U.K. Media Stereotypes Of Black Males
Sean says: â€œYou just canâ€™t judge a person because of a piece of clothing. Iâ€™ve been turned down at job interviews. Iâ€™ve been stopped by police because Iâ€™m driving a car with tinted windows. Iâ€™ve been interviewed near crime scenes by news reporters who want to know if the alleged suspect was a cousin or friend of mine. Iâ€™m sick and tired of how us, young Black men are constantly being put down by this society
[Column: London Calling]
Do young Black males in the UK feel like they are constantly being stereotyped in a demeaning way in print and broadcast media?
Often, Black males here say negative stereotyping creates prejudice and invites discrimination and even unwarranted criminalization by law enforcement against them.
I decide to explore this question amongst Black males from different areas in London in random interviews recently.
One young man offers an interesting take; that some Black males end up fulfilling the media’s stereotypical depictions.
“Of course, young Black males are being stereotyped because the media always say what we are not,” an 18 year old college student, Gerson, who provides only his first name, says. “If you keep saying someone is something; eventually they become it and believe it. For example, the media are always talking about us wearing hoodies so that’s only going to encourage us to keep wearing them.”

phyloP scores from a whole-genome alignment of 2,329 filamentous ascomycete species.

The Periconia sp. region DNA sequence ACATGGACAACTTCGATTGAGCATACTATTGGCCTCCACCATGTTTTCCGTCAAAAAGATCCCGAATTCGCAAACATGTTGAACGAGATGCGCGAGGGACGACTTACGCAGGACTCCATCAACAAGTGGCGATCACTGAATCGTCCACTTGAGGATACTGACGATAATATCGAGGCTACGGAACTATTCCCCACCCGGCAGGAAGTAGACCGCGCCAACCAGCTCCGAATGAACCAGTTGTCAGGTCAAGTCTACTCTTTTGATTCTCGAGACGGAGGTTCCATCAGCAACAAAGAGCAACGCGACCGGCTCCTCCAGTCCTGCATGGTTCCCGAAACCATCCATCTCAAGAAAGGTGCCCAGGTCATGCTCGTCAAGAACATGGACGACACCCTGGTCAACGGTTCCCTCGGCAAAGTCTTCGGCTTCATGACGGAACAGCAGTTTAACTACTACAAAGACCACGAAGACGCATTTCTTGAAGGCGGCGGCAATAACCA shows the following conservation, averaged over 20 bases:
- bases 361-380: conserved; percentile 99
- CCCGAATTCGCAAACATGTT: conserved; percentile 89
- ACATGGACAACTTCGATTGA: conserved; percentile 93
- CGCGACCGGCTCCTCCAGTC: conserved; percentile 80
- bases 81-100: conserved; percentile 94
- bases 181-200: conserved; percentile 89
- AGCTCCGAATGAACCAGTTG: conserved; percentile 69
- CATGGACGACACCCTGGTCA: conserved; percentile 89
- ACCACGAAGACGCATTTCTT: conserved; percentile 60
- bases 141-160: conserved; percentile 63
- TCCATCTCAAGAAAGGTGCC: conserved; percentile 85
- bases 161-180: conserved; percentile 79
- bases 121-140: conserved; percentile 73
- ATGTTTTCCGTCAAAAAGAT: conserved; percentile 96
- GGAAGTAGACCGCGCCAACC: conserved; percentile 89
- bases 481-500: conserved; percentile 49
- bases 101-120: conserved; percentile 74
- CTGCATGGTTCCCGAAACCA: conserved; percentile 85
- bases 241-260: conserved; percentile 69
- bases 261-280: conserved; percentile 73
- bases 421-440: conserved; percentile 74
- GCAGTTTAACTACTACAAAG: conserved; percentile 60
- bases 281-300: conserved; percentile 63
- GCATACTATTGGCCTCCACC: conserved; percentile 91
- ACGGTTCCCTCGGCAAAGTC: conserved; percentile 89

Gerson adds: “I would encourage the Black boys not to listen to what the media say about us because when you start to believe them, you’ll end up beating yourself up and it’s not worth it.”
Another student, 18 year old Chris, who studies sociology, agrees with Gerson and adds that so long as White males control major media, the stereotypes won’t diminish.
“If you pick up a random newspaper, the coverage of Blacks would mainly point to musicians, gangsters or sports stars, which obviously doesn’t reflect the majority of Black men in the UK,” Chris says. “The majority of Black people aren’t sports stars, aren’t rappers and are not involved in crime and I think that Black people who are successful are misrepresented by the media because they don’t get enough credit for it-you rarely see or hear about them.”
“I’m not really bothered by it because when you live in a society which is controlled by White middle-class males, you realize you’re as small as a fish in the sea,” he adds. “Black people are only a minority in this country, so why would the White editors dedicate their front pages to praise Black people?”
And the solution? “I think that if Black people were really bothered about being misrepresented by the media, then they should get involved with the media themselves or create their own media stuff,” Chris says. “We should set up our own TV channels, own radio stations and just educate ourselves.”
“Black people are only a small percentage of the population. So I don’t think that a large percentage of the media should be dedicated to focusing on Black people. But I generally think Black boys need to educate themselves. A lot of black boys think the only way to ‘make it’ is to turn to sports, music or drugs,” Chris insists.
Jamal, 19, who is also a college student, says of U.K. media: “They portray us in a malicious manner and make out as if we carry out crime for the sake of it. I strongly believe that 90 percent of crime is to be rich because the media and the rest of society hold us back in other areas.”